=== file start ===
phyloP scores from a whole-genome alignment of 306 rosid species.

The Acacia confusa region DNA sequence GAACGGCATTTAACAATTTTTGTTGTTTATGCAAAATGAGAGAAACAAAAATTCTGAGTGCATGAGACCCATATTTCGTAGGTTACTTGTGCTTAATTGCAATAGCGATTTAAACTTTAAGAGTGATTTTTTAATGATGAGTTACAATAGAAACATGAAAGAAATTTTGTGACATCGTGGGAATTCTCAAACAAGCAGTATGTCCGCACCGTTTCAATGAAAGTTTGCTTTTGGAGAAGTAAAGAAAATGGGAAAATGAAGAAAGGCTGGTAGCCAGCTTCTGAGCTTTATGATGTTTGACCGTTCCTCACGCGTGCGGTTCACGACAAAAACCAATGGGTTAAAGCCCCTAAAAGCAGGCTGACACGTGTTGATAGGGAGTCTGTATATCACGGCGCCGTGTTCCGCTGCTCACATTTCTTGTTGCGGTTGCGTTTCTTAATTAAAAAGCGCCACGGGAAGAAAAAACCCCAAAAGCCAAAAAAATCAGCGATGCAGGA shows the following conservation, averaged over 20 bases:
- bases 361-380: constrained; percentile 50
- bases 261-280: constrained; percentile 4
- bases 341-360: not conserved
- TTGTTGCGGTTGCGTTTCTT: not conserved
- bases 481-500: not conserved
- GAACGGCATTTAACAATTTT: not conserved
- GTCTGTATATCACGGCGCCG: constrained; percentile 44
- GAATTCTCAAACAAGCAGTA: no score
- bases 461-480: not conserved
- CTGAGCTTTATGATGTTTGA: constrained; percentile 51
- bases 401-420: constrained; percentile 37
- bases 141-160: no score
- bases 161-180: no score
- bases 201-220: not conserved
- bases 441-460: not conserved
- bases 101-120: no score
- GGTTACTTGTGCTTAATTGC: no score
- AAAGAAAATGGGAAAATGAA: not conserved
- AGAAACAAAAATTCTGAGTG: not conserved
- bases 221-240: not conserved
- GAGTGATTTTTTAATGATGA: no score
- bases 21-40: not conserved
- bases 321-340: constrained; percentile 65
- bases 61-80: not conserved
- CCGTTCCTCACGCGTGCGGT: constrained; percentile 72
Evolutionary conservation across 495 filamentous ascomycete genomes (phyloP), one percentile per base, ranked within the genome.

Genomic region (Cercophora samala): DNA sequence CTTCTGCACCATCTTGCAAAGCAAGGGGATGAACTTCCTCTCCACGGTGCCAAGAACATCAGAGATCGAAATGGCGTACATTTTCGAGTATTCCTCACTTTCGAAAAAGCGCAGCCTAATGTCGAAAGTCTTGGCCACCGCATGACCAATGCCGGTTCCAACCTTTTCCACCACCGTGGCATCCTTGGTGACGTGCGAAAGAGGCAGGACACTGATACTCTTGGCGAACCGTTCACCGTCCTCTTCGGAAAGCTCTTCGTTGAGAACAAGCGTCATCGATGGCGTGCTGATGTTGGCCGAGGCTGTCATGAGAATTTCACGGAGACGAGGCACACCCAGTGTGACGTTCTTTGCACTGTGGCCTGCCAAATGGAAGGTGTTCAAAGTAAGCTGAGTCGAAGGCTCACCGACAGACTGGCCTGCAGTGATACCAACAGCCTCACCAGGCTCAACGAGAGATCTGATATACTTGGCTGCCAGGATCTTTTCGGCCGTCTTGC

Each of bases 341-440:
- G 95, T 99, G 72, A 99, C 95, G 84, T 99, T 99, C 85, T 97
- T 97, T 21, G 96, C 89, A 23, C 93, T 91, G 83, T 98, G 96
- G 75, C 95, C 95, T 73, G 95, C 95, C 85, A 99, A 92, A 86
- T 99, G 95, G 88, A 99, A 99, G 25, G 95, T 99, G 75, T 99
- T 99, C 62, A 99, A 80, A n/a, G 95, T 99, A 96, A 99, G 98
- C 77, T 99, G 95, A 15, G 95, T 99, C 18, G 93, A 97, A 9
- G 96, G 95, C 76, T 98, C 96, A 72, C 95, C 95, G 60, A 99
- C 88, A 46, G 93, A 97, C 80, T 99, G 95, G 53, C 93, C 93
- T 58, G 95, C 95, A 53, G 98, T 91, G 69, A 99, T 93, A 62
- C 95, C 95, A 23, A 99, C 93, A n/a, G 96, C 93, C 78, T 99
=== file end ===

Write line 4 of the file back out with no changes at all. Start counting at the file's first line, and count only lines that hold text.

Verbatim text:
- bases 261-280: constrained; percentile 4